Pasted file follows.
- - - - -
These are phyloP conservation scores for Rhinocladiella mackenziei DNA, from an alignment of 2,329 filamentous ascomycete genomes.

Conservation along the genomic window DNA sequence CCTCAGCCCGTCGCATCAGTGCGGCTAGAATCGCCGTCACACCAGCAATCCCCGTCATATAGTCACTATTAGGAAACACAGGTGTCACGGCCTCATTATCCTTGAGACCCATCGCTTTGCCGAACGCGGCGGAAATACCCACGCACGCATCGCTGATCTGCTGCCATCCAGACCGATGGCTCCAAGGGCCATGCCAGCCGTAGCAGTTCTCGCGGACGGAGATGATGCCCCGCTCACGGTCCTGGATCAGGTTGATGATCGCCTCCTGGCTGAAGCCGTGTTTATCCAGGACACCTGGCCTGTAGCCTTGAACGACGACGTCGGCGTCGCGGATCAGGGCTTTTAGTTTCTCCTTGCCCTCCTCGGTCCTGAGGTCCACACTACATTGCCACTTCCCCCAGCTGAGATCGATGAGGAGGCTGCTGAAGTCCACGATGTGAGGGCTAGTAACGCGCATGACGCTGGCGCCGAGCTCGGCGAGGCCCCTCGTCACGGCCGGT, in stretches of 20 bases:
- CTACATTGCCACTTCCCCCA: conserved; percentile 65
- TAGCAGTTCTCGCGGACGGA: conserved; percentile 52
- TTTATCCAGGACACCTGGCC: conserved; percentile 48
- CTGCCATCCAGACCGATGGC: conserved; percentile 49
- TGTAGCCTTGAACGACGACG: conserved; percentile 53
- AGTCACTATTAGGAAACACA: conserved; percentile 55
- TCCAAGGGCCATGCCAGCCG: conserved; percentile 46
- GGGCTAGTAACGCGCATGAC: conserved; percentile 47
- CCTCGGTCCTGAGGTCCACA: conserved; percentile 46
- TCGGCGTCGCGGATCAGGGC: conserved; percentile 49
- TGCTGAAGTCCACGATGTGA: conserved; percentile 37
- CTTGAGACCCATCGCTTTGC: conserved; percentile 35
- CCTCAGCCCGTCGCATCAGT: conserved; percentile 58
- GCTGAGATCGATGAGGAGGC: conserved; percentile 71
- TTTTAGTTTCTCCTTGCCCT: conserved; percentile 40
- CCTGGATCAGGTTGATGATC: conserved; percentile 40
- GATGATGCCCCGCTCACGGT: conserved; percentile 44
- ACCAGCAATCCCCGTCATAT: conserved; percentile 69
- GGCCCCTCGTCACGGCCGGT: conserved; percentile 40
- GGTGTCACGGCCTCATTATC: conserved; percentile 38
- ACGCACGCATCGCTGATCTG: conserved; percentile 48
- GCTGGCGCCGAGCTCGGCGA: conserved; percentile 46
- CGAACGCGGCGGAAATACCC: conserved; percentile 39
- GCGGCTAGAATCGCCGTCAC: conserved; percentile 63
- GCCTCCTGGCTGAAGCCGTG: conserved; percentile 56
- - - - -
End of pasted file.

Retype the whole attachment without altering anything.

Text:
These are phyloP conservation scores for Rhinocladiella mackenziei DNA, from an alignment of 2,329 filamentous ascomycete genomes.

Conservation along the genomic window DNA sequence CCTCAGCCCGTCGCATCAGTGCGGCTAGAATCGCCGTCACACCAGCAATCCCCGTCATATAGTCACTATTAGGAAACACAGGTGTCACGGCCTCATTATCCTTGAGACCCATCGCTTTGCCGAACGCGGCGGAAATACCCACGCACGCATCGCTGATCTGCTGCCATCCAGACCGATGGCTCCAAGGGCCATGCCAGCCGTAGCAGTTCTCGCGGACGGAGATGATGCCCCGCTCACGGTCCTGGATCAGGTTGATGATCGCCTCCTGGCTGAAGCCGTGTTTATCCAGGACACCTGGCCTGTAGCCTTGAACGACGACGTCGGCGTCGCGGATCAGGGCTTTTAGTTTCTCCTTGCCCTCCTCGGTCCTGAGGTCCACACTACATTGCCACTTCCCCCAGCTGAGATCGATGAGGAGGCTGCTGAAGTCCACGATGTGAGGGCTAGTAACGCGCATGACGCTGGCGCCGAGCTCGGCGAGGCCCCTCGTCACGGCCGGT, in stretches of 20 bases:
- CTACATTGCCACTTCCCCCA: conserved; percentile 65
- TAGCAGTTCTCGCGGACGGA: conserved; percentile 52
- TTTATCCAGGACACCTGGCC: conserved; percentile 48
- CTGCCATCCAGACCGATGGC: conserved; percentile 49
- TGTAGCCTTGAACGACGACG: conserved; percentile 53
- AGTCACTATTAGGAAACACA: conserved; percentile 55
- TCCAAGGGCCATGCCAGCCG: conserved; percentile 46
- GGGCTAGTAACGCGCATGAC: conserved; percentile 47
- CCTCGGTCCTGAGGTCCACA: conserved; percentile 46
- TCGGCGTCGCGGATCAGGGC: conserved; percentile 49
- TGCTGAAGTCCACGATGTGA: conserved; percentile 37
- CTTGAGACCCATCGCTTTGC: conserved; percentile 35
- CCTCAGCCCGTCGCATCAGT: conserved; percentile 58
- GCTGAGATCGATGAGGAGGC: conserved; percentile 71
- TTTTAGTTTCTCCTTGCCCT: conserved; percentile 40
- CCTGGATCAGGTTGATGATC: conserved; percentile 40
- GATGATGCCCCGCTCACGGT: conserved; percentile 44
- ACCAGCAATCCCCGTCATAT: conserved; percentile 69
- GGCCCCTCGTCACGGCCGGT: conserved; percentile 40
- GGTGTCACGGCCTCATTATC: conserved; percentile 38
- ACGCACGCATCGCTGATCTG: conserved; percentile 48
- GCTGGCGCCGAGCTCGGCGA: conserved; percentile 46
- CGAACGCGGCGGAAATACCC: conserved; percentile 39
- GCGGCTAGAATCGCCGTCAC: conserved; percentile 63
- GCCTCCTGGCTGAAGCCGTG: conserved; percentile 56